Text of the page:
Saturday, July 5, 2008

Michael Kaftori Visits His Childhood Home

This post was written by Jennifer Olbum and Jackie Goldblum: 

Michael Kaftori has been with us for two days. We walked with him through his journey, in Wlodowa and on to Sobibor. Besides the synagogue, Yeshiva and the camp, Jackie and I (Jennifer) were lucky enough to experience his return to his childhood home. 


The Mayor of Wlodowa was kind enough to offer a car and driver to help Michael with his search.  Michael directed us to his original address but the street names and numbers had been changed.  When we arrived at the address that Michael had given, he immediately told us that this was not the house. 


The owners were kind and invited us into their garden.  Our interpreter was not with us, and it was difficult to communicate.  Fortunately Michael was doing well with his Polish, and was having a conversation with the grandmother of the house.  She knew many of the names that Michael was mentioning, and she felt that she knew where his original house was located.  She joined us, directing us to his home which was difficult to recognize due to the renovations that had taken place since the war. 

 As we approached the address, Michael recognized it.  We were nervous and ecstatic with the anticipation of this meeting.  Would the owners of the home be unwelcoming, or would there be no one home?  Tzippy entered the yard with brave enthusiasm and walked around to the back door.  The front entrance was blocked due to current renovations.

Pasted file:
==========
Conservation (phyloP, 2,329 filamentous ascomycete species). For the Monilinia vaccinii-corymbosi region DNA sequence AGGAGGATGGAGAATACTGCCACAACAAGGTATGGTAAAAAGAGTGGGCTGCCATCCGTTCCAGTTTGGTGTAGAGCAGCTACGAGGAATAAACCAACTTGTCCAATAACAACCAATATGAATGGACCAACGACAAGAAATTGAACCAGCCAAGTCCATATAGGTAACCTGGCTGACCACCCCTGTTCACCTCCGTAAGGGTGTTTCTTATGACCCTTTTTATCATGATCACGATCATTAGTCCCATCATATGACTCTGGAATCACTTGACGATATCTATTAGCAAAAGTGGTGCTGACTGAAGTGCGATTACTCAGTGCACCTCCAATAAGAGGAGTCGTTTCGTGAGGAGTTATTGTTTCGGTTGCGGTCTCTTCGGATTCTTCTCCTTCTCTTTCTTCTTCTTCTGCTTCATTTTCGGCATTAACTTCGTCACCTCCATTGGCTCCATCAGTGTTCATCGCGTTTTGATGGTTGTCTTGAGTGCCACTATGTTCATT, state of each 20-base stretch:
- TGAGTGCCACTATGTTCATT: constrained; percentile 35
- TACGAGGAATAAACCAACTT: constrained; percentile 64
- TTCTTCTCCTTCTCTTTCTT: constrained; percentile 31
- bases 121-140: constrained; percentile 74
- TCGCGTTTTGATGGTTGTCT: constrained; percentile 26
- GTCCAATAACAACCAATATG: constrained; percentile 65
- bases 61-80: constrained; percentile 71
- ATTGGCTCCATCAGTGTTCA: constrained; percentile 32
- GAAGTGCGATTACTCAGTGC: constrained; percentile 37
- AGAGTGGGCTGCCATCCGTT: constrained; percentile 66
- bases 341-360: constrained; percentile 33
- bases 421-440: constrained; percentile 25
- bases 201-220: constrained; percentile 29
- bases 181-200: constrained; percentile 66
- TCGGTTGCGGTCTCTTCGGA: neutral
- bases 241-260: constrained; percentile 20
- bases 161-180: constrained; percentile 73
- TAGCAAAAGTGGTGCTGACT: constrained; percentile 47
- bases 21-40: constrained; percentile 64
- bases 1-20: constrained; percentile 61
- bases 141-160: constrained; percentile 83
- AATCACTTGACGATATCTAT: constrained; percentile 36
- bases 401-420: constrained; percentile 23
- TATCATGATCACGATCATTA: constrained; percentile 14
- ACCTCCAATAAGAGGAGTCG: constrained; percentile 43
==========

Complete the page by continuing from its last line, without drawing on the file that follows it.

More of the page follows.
As we stood in the back an elderly woman came out to greet us, excited with a puzzled look on her face.  After greetings and explanations, she welcomed Michael and his entourage into her home. 


Michael immediately recognized his kitchen and the stove that his mother used to cook on.  The living room had changed but the original wood-burning heater remained. 


As Michael conversed with the owner, we discovered that she was the sister of the former mayor of Wlodowa.  She was not the original post-war owner of the house, but she informed us that Jews had inherited the home after the war they then sold it to another owner. 


Michael has always felt that the Polish citizens were not welcoming and that Jews were not wanted.  Perhaps this experience has helped him to answer some questions.  The experience has left Jackie and me with pleasant feelings towards these women who have helped us, but with sadness and a sense of loss for Michael.  It reminded us of the loss of his home, childhood and his family.  

1 comment:

Avi said...

Thank you, Jackie, Jennifer, and Saul, for taking the time during what has to be a most exhausting trip (you're with Tsipy and Jonty, so how can it be not exhausting and stimulating all at the same time?). Your words bring the experience alive for us and will stand as a record for our children, all of whom are so fortunate to be with you.